In 1971, two individuals from McGill University developed the McGill Pain Questionnaire. It includes questions about the type and quality of pain that an individual may be experiencing. If you have ever gone to seek medical care for any type of pain, whether acute (sudden and short-lived) or chronic (lasting longer than six months) you [...]
drawing of a woman on an orange background

Trying to Keep Track of Your Symptoms When You Have Multiple Illnesses

One chronic illness is bad enough but oftentimes, having one chronic illness means you have at least one more. As for me, I live with multiple chronic illnesses and it’s hard to keep them straight. I can tell you the name, description, cause, symptoms and treatment of each one so I keep them straight that [...]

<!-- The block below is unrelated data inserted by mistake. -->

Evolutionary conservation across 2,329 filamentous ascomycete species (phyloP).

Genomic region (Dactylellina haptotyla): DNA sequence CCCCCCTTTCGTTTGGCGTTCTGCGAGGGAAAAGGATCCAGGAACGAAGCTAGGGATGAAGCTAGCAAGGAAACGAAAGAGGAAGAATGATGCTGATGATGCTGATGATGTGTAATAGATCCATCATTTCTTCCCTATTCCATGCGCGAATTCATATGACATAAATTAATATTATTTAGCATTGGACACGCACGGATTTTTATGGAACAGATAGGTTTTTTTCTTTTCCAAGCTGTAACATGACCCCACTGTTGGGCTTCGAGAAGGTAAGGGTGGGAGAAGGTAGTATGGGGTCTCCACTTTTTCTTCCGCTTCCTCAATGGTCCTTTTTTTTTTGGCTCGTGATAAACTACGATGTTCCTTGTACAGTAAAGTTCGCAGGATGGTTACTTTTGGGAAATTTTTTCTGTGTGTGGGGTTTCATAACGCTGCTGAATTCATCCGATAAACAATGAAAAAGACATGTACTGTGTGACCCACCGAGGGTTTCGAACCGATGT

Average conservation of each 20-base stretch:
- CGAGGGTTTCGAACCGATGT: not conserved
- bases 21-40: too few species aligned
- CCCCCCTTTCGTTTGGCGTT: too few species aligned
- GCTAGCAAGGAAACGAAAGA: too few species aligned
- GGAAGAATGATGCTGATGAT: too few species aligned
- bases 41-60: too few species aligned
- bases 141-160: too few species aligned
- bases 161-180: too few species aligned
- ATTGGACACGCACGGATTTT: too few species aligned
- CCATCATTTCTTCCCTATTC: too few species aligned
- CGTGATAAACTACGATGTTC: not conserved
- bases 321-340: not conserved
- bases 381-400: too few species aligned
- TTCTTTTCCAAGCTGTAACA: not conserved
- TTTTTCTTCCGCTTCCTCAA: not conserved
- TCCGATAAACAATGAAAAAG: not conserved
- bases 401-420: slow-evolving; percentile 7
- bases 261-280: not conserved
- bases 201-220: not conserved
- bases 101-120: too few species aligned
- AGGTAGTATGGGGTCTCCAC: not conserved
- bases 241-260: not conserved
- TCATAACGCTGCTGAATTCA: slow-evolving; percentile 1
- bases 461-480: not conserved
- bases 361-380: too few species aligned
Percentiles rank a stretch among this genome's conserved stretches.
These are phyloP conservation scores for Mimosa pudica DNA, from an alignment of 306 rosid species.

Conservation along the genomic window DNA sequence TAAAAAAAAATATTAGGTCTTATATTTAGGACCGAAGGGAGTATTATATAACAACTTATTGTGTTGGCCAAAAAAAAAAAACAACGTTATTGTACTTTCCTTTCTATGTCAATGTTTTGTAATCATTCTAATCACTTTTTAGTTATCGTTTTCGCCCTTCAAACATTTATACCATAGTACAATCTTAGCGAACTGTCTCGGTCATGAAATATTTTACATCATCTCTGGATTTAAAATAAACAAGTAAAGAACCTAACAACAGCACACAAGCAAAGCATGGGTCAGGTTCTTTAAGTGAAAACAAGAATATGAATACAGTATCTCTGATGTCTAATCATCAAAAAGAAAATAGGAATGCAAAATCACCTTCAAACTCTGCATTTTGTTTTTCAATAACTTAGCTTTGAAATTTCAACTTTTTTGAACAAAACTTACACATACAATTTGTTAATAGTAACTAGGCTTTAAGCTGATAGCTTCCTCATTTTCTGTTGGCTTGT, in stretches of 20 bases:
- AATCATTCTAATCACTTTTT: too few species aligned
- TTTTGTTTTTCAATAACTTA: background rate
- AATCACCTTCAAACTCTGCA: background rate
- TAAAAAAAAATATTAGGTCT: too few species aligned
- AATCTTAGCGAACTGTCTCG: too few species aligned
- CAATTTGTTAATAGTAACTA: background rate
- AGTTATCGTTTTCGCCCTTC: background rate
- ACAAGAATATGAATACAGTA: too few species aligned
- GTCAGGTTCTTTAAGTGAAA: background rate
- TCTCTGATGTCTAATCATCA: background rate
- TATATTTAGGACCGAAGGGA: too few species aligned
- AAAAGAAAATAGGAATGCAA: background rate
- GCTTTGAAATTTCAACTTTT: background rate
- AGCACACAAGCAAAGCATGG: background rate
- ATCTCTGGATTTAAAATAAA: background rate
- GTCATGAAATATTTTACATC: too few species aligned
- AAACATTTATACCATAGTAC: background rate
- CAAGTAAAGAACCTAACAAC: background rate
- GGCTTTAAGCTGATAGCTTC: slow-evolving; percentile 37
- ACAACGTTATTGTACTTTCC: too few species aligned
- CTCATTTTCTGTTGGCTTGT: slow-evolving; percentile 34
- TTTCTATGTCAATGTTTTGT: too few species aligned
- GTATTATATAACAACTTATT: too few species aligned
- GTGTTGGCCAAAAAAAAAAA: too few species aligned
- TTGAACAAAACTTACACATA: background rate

professor writing on chalkboard and teaching students

Surviving College With Complex Regional Pain Syndrome

School, particularly college, can be an incredibly difficult and time-consuming part of life. Students that were top of their class in high school with little to no effort suddenly find themselves thrust into a harsh and competitive environment where, at times, no matter how hard you try, it’s just not enough. Because of this, they [...]
woman reading her phone

What I Think This Washington Post Article Got Wrong About CRPS

The Washington Post recently published an article about CRPS titled “The strange pain that can overcome kids, especially high-achieving teenage girls.” The article was shared with me by someone who has never experienced a chronic, physical illness and believes you can actually have unlimited spoons. The premise for sharing this article was simply, “I thought [...]